Yes, you can do it that way as well - you'll get the same thing.

To understand what C Dorian is in terms the major scale, you can think of it as:

• B♭ Major played from C to C

OR

• C Major with a flattened third and seventh

Either will give you C, D, E♭, F, G, A, B♭, C - The C Dorian mode.

However, when using the Dorian mode, you don't have to think of it in either of those ways. You can simply think of it as a scale pattern in its own right; Or as a natural minor scale with an unflattened sixth - whatever makes sense to you!

• The whole thing is I don't want to change my chord. So in staying with the C major chord, all I need to do is play the third flat and the seventh flat. This is just an example but the whole problem is, everyone is telling me to change the starting point... I don't want to do that. I want to stay with C as my chord but I want the melody to be something other than C D E F G and A. – Kabous Pieterse Feb 24 '19 at 10:42
• I'm not quite sure what you mean by "I don't want to change my chord". If you play C major with the third flat, then your chord becomes C minor, so you are still changing your chord. Do you mean that you don't want to change your root note (C)? – topo Reinstate Monica Feb 24 '19 at 10:56
• Yes, I don't want to change my root note to be able to play a different mode with my right hand something like C Lydian as an example or any other mode for that matter. In moving the root keeps it in the C major Scale. I want my root to be a C and with that, combine it with a mode that Wil give it a different flavor. So basically my left hand will play C G C for my first Chord in the progression, my right hand wil play something like the C Lydian however I feel like the order of those notes should be as long as I stick to C Lydian while jamming my C G C "power Chord" or what ever its called. A – Kabous Pieterse Feb 24 '19 at 12:03
• @KabousPieterse -- "... or Phrygian 1 b2 b3 4 5 b6 b7 etc... This in my opinion is a much easier way ....": I think that it is critical that you be able to think about modes in this way if for no other reason than that it helps in understanding where the chord tones are in the mode. But fundamentally it is best to have multiple ways of thinking about musical concepts; if you can think about modes in both ways, you will find that sometimes one comes more naturally than the other. You can only get there by practicing both methods. – ex nihilo Feb 24 '19 at 14:13
• @KabousPieterse you can certainly do it whichever way you find easiest. It is still good to know the relationships between the different modes though, just as it's good to know the relationship between relative minor and major keys - as seeing your music from these different perspectives gives you different avenues for making creative chord progressions. – topo Reinstate Monica Feb 24 '19 at 16:26

There are two distinct ways to look at modes, as far as the notes are concerned. Your guitarist has slightly mixed them! There's also the confusing nomeclature - C Dorian is not the same as the Dorian of C.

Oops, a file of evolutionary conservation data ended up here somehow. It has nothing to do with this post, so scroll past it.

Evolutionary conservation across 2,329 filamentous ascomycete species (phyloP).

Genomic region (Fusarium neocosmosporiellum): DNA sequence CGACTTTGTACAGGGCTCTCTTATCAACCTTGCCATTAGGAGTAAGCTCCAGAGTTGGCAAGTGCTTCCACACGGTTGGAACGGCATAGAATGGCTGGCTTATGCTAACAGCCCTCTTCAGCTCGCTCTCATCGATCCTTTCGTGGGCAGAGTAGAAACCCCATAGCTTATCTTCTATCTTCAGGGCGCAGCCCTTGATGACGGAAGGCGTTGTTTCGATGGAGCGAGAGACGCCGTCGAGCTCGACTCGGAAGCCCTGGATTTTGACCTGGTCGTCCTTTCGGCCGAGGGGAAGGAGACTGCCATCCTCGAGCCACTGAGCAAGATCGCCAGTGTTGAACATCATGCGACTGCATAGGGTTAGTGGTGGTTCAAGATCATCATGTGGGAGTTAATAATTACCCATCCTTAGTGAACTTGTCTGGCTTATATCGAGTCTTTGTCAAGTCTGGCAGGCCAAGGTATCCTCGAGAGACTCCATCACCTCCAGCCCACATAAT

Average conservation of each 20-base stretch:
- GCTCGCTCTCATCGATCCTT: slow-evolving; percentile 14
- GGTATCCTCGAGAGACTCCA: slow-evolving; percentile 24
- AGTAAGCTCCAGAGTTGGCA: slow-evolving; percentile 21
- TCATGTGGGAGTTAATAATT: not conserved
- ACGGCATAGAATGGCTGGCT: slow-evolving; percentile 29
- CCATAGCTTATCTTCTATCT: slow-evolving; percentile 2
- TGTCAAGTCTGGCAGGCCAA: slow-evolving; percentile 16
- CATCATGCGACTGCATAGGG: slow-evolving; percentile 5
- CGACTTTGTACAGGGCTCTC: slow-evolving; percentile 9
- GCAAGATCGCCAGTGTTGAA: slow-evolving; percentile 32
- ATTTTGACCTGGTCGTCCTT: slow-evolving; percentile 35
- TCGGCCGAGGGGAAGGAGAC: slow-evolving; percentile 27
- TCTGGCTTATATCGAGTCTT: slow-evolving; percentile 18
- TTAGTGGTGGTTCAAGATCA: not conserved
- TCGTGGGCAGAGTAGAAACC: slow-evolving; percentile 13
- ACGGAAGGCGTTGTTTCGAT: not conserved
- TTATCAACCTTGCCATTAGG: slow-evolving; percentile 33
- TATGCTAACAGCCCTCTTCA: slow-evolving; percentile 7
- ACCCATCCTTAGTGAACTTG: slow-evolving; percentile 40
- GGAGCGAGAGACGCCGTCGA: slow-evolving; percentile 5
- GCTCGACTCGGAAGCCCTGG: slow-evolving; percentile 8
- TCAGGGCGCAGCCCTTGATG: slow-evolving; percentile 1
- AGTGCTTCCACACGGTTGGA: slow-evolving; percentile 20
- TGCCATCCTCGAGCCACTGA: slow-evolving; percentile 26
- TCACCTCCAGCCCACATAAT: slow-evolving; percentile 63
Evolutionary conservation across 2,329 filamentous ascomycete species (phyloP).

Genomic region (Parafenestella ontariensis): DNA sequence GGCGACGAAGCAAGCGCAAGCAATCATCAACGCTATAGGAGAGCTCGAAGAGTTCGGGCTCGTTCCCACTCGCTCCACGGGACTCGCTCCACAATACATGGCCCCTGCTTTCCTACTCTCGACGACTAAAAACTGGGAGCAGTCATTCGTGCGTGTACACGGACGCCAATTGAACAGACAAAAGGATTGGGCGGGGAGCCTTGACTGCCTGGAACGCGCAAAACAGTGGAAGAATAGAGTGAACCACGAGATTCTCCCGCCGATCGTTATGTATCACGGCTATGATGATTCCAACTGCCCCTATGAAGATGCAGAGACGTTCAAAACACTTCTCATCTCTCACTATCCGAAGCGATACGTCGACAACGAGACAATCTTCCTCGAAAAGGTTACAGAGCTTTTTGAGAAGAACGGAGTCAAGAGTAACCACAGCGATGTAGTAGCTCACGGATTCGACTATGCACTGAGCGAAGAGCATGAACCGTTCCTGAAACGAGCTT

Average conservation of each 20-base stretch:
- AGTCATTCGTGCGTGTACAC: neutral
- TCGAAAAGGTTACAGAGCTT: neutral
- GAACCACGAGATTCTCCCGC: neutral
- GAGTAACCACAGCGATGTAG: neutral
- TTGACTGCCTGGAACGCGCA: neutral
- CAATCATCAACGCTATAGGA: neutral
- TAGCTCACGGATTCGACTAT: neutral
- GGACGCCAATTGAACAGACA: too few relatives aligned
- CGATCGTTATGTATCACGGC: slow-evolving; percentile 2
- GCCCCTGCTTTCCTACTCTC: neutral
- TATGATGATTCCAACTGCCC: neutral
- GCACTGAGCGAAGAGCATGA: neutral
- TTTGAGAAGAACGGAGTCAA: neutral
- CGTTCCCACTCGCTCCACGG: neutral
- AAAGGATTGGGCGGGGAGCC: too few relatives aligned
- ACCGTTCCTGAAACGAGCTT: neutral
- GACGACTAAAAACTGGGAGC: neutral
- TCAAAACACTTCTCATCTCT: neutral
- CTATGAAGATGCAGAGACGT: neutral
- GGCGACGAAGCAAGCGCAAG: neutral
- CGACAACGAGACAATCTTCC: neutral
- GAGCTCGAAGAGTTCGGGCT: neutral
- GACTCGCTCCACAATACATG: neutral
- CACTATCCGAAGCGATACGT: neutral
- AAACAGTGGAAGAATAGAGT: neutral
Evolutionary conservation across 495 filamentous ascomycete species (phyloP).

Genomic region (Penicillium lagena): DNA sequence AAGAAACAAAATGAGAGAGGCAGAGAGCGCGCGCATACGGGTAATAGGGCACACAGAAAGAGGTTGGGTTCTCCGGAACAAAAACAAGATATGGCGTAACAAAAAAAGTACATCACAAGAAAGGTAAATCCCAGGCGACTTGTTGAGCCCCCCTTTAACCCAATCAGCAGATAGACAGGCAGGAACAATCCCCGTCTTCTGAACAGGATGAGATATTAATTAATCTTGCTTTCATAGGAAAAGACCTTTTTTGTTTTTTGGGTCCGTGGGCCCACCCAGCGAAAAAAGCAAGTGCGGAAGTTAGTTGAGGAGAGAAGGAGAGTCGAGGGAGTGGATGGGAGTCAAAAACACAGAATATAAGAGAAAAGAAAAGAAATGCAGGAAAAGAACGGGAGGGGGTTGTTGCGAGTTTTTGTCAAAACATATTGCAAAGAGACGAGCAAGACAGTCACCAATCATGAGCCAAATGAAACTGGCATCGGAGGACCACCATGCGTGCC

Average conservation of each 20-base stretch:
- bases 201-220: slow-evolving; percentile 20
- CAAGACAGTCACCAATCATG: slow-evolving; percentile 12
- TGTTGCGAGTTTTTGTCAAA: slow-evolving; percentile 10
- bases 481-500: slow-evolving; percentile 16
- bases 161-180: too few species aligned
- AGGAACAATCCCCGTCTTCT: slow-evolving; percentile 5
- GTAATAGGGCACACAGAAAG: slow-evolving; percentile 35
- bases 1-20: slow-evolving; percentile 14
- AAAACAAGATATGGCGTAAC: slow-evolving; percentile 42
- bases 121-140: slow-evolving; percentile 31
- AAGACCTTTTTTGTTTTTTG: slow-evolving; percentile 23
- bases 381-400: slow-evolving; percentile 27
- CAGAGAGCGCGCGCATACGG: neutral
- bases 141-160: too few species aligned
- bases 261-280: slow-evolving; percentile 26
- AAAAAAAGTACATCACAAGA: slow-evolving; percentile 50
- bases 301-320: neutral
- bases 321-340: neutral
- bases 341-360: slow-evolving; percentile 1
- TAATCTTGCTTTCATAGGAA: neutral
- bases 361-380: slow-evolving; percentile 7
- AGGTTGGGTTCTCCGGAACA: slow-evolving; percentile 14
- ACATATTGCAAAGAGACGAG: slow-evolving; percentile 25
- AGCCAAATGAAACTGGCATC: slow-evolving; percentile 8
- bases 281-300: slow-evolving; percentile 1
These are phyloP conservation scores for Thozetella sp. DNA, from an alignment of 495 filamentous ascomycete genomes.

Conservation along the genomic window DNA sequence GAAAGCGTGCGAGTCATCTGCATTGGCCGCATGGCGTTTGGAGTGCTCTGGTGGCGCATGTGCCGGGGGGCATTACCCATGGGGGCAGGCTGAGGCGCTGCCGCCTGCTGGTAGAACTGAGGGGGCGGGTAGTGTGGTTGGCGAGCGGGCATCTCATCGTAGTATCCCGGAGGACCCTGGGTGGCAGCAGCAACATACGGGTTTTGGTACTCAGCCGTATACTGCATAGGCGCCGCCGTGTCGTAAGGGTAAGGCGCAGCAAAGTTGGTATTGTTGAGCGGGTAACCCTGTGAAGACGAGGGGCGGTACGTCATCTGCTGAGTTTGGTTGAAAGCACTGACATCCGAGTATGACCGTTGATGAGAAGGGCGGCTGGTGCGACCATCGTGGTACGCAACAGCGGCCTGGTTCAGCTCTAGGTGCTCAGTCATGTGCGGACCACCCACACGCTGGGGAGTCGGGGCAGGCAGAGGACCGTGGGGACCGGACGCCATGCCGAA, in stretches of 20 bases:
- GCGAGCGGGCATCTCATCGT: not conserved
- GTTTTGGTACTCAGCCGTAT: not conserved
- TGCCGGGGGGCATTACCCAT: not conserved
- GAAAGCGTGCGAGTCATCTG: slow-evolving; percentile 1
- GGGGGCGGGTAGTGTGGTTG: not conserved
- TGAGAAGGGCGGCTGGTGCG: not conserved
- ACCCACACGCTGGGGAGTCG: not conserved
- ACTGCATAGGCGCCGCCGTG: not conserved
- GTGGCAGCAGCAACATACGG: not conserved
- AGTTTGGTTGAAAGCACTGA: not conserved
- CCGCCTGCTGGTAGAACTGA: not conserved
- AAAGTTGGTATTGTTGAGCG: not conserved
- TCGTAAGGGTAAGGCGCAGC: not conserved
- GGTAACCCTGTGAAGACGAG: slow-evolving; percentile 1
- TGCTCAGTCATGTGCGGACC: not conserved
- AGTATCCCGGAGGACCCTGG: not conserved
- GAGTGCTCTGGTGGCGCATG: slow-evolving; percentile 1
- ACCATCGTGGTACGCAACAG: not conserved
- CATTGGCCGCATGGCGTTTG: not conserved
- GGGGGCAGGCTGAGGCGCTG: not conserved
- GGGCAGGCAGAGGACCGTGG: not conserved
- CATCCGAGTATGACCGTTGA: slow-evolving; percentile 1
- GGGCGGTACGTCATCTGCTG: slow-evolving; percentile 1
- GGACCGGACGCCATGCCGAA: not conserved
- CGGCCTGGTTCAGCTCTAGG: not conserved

Trying to simplify things, let's first take the seven modes of a parent key of C.

C Ionian D Dorian E Phrygian F Lydian G Mixolydian A Aeolian B Locrian

All use exactly the notes from the 'parent' key, C major, but each mode is centred around the letter name stated.

Put another way, if we played the C major scale notes, but started at D, and ended on a higher D, we'd be playing D Dorian - which is also known as the Dorian of C.

The other way of looking at all this is seeing how each mode differs from its parallel major, as various notes change according to the mode.

For example, C major has C D E F G A and B. however, C Lydian (which uses the notes from key G) will have the notes C D E F♯ G A and B. C Mixolydian (using key F notes) will thus be C D E F G A B♭.

I'm trying to simplify the process - one way or the other will suit you better, so it's maybe easier to stick with one way of looking at modes. He has almost got it right, but mixed up a factor or two. You seem to have understood it using my second idea, which works if you know each formula. For me, reverting to the parent key gives me the sharps/flats involved - and maybe is more logical, because, after all, the parent key is where the modes originated from.

• Is there a word for deliberately playing a melody or chord progression "in" a root note other than the one that it was written in? Sometimes, I will hear a piece of music, for instance on TV when I am not paying attention, or from another room, in the "wrong" key, and thus in a different mode from which it was written (sometimes offset in meter, as well) - which makes it sound like a very piece of music. Sometimes writers of sample-based electronic music will do this - use a sample of some music out of context - to create something new. Is there a word for this? "Modal transposition", maybe? – drkvogel Oct 21 '20 at 19:31
• Perhaps I should post my own question... – drkvogel Oct 21 '20 at 19:32

You're arguing the same thing.